Next Generation Cellular Networks

Multiple important topics are being considered in the domain of 5G Cellular Networks within the RAN and the EPC. These topics include massive MIMO, millimeter-wave technologies, Dual connectivity, LTE Unlicensed within the RAN and technologies for optimization within the mobile core using Mobile-edge Computing and EPC virtualization.

a) Technologies for deploying Massive-MIMO Systems:  In this project, two key problems are being considered.  Given the scale of such antenna systems, low-complexity beamforming techniques have become a requirement. Such techniques have been developed using a combination of two-level beamforming and compressive sensing.  Another key problem is the design of a low-complexity scheduler.   We have developed solutions where we exploit the de-correlation property in Massive-MIMO systems to avoid unnecessary precoder computations, thereby reducing scheduler overhead.

b) Millimeter-wave Technologies:  In this project, the key problems that are being considered are, 1) beam tracking technology for millimeter wave which is required to track mobile users when deployed for mobile access (as opposed to backhaul) – the problem is made complex by the inability to get accurate channel measurements. We are developing technology that does not require explicit channel measurement, 2) We are also developing a novel design framework for MU-MIMO scheduling in millimeter-wave networks that considers hybrid beamforming (analog plus digital precoding) at the transmitter as well as receiver nodes. We use transmit and receive analog precoding to reduce the CSI feedback overhead.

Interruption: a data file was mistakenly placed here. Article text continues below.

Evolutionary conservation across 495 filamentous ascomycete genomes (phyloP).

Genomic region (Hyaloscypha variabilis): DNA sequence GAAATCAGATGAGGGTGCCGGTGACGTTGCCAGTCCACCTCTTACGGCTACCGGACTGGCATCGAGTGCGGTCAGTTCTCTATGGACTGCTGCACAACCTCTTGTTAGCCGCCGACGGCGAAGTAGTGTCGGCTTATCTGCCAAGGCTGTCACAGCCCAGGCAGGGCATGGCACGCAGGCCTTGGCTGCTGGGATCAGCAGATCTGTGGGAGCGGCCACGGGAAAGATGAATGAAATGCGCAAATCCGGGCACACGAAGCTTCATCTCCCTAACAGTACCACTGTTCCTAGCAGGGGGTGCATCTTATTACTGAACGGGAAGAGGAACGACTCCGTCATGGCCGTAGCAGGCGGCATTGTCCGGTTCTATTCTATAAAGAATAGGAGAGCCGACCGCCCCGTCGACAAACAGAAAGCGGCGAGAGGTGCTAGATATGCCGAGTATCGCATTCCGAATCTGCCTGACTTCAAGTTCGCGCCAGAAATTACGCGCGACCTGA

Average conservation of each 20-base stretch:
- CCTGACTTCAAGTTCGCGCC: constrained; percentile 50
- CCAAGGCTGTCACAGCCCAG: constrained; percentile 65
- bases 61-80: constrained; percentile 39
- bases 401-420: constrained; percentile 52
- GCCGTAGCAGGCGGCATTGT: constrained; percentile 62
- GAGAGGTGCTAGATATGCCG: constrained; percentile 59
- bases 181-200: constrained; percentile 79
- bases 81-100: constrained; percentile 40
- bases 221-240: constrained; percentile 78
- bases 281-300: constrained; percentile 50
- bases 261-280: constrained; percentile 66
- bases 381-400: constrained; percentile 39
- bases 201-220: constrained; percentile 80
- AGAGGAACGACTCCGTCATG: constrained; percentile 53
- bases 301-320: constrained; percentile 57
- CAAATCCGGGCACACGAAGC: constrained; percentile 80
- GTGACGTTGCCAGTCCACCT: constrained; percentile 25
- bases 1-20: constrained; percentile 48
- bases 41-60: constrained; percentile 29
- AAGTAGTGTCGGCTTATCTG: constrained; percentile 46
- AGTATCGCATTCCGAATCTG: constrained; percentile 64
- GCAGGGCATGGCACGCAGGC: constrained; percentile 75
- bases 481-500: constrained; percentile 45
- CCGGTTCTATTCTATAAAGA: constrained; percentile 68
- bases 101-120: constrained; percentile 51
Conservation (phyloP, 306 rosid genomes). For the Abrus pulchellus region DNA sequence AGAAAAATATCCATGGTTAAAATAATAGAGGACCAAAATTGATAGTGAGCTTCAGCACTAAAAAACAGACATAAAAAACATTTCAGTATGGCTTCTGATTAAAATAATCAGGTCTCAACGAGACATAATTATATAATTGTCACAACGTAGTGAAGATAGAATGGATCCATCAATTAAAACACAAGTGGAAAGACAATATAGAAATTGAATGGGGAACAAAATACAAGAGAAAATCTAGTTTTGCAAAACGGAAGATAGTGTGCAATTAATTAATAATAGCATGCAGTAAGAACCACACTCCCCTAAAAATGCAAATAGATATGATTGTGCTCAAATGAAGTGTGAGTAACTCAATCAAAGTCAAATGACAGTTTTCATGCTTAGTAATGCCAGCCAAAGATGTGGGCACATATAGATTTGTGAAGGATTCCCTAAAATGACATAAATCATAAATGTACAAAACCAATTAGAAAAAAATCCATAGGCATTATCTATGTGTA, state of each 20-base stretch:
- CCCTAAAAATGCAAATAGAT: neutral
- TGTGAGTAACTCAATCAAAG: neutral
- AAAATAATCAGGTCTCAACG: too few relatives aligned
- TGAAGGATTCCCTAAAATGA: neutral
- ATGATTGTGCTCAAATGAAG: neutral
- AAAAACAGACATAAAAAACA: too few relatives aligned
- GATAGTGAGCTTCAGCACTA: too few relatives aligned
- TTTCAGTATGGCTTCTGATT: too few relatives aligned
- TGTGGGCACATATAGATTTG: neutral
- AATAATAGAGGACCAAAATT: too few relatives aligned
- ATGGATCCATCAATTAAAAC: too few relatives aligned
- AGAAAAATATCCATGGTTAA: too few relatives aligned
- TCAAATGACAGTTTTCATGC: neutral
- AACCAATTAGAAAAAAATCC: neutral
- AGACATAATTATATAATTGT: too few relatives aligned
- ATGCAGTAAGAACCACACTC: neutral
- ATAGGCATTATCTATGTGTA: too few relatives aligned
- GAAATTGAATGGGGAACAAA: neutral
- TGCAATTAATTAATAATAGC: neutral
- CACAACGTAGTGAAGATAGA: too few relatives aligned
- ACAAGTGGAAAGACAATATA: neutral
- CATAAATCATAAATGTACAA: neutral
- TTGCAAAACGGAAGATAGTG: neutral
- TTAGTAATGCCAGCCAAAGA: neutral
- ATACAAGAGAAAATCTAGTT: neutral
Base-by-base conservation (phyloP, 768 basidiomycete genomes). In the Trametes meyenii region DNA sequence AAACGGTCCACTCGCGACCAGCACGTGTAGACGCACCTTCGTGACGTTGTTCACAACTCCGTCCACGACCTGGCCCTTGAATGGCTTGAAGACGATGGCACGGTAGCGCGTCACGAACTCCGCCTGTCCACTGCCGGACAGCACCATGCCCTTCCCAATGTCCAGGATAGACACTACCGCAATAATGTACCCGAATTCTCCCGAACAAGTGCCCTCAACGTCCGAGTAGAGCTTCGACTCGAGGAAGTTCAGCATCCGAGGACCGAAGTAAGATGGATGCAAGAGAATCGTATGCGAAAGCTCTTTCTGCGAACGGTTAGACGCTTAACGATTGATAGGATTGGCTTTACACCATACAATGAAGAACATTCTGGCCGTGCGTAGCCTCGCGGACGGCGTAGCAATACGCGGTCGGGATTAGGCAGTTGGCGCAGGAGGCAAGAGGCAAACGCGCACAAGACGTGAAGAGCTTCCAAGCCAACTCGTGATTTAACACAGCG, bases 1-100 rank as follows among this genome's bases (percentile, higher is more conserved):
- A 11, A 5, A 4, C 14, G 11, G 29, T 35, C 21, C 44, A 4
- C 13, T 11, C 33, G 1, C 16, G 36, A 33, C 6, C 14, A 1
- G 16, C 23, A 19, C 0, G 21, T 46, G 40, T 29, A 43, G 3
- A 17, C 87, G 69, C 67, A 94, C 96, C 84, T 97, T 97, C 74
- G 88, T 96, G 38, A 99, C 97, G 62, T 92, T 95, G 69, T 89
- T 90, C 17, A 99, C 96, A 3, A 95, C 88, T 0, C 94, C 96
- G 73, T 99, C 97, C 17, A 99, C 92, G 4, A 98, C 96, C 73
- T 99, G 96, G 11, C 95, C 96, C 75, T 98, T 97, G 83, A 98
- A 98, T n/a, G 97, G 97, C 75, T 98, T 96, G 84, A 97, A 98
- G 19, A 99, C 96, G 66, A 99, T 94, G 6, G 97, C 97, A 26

c) Dual-connectivity:  Dual connectivity (DC) is a feature that targets emerging practical HetNet deployments that will comprise of non-ideal (higher latency) connections between transmission nodes, and has been recently introduced to the LTE-Advanced standard. DC allows for a user to be simultaneously served by a macro node as well as one other (typically micro or pico) node and requires relatively coarser level coordination among serving nodes. For such a DC enabled HetNet , we comprehensively analyze the problem of determining an optimal user association, and are developing efficient solutions for this problem.

d) Unlicensed LTE:  We have developed a system (ULTRON) for LTE-LAA (Licensed-Assisted Access) systems where we have implemented a technology to embed CTS-to-self within LTE frames to increase the performance of the LTE-LAA without any changes to the current LTE-LAA standard.  The project is being extended to study transmission in the CBRS band (without any LAA) as this mode of transmission is becoming important.

e) Mobile Core Optimization Techniques: As part of the ACACIA project, we have developed efficient solutions for redirecting MEC traffic to the edge-servers without the need for either splitting the GTP tunnels at the base –station or performing deep-packet inspection. Additionally, within the context of the SCALE project, we have implemented solutions to virtualize and scale the control-plane elements of a virtualized EPC. The work is now being continued to include the data-plane as well as IP services deployed within the operator IP network.

 
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